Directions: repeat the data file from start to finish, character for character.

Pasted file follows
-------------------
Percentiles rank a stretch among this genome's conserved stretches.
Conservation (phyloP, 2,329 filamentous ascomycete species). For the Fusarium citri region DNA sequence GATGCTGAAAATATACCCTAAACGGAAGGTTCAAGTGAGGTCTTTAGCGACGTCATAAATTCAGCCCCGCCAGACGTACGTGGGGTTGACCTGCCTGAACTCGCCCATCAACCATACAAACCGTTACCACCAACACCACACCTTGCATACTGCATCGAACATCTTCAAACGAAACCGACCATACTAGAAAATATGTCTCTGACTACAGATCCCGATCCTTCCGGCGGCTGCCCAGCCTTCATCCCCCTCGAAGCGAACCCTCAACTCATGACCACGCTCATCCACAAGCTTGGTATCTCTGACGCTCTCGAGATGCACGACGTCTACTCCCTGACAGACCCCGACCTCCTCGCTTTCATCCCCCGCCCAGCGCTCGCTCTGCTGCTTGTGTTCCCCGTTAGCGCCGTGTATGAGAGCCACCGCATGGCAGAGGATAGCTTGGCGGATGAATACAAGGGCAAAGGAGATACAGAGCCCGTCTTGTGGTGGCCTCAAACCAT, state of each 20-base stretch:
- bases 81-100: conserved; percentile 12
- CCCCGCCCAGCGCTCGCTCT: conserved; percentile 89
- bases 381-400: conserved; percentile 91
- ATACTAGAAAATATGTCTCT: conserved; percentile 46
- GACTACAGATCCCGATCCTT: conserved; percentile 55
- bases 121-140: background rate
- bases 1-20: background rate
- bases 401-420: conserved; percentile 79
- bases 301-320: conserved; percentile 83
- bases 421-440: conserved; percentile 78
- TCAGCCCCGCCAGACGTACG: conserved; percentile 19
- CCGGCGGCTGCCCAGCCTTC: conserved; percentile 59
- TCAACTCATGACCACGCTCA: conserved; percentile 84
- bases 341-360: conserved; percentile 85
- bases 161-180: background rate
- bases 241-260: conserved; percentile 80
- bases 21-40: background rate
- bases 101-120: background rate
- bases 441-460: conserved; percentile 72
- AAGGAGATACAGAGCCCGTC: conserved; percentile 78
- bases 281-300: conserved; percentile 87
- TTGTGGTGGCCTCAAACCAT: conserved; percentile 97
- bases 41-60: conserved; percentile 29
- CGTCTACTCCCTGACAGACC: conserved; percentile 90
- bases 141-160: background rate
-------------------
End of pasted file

Percentiles rank a stretch among this genome's conserved stretches.
Conservation (phyloP, 2,329 filamentous ascomycete species). For the Fusarium citri region DNA sequence GATGCTGAAAATATACCCTAAACGGAAGGTTCAAGTGAGGTCTTTAGCGACGTCATAAATTCAGCCCCGCCAGACGTACGTGGGGTTGACCTGCCTGAACTCGCCCATCAACCATACAAACCGTTACCACCAACACCACACCTTGCATACTGCATCGAACATCTTCAAACGAAACCGACCATACTAGAAAATATGTCTCTGACTACAGATCCCGATCCTTCCGGCGGCTGCCCAGCCTTCATCCCCCTCGAAGCGAACCCTCAACTCATGACCACGCTCATCCACAAGCTTGGTATCTCTGACGCTCTCGAGATGCACGACGTCTACTCCCTGACAGACCCCGACCTCCTCGCTTTCATCCCCCGCCCAGCGCTCGCTCTGCTGCTTGTGTTCCCCGTTAGCGCCGTGTATGAGAGCCACCGCATGGCAGAGGATAGCTTGGCGGATGAATACAAGGGCAAAGGAGATACAGAGCCCGTCTTGTGGTGGCCTCAAACCAT, state of each 20-base stretch:
- bases 81-100: conserved; percentile 12
- CCCCGCCCAGCGCTCGCTCT: conserved; percentile 89
- bases 381-400: conserved; percentile 91
- ATACTAGAAAATATGTCTCT: conserved; percentile 46
- GACTACAGATCCCGATCCTT: conserved; percentile 55
- bases 121-140: background rate
- bases 1-20: background rate
- bases 401-420: conserved; percentile 79
- bases 301-320: conserved; percentile 83
- bases 421-440: conserved; percentile 78
- TCAGCCCCGCCAGACGTACG: conserved; percentile 19
- CCGGCGGCTGCCCAGCCTTC: conserved; percentile 59
- TCAACTCATGACCACGCTCA: conserved; percentile 84
- bases 341-360: conserved; percentile 85
- bases 161-180: background rate
- bases 241-260: conserved; percentile 80
- bases 21-40: background rate
- bases 101-120: background rate
- bases 441-460: conserved; percentile 72
- AAGGAGATACAGAGCCCGTC: conserved; percentile 78
- bases 281-300: conserved; percentile 87
- TTGTGGTGGCCTCAAACCAT: conserved; percentile 97
- bases 41-60: conserved; percentile 29
- CGTCTACTCCCTGACAGACC: conserved; percentile 90
- bases 141-160: background rate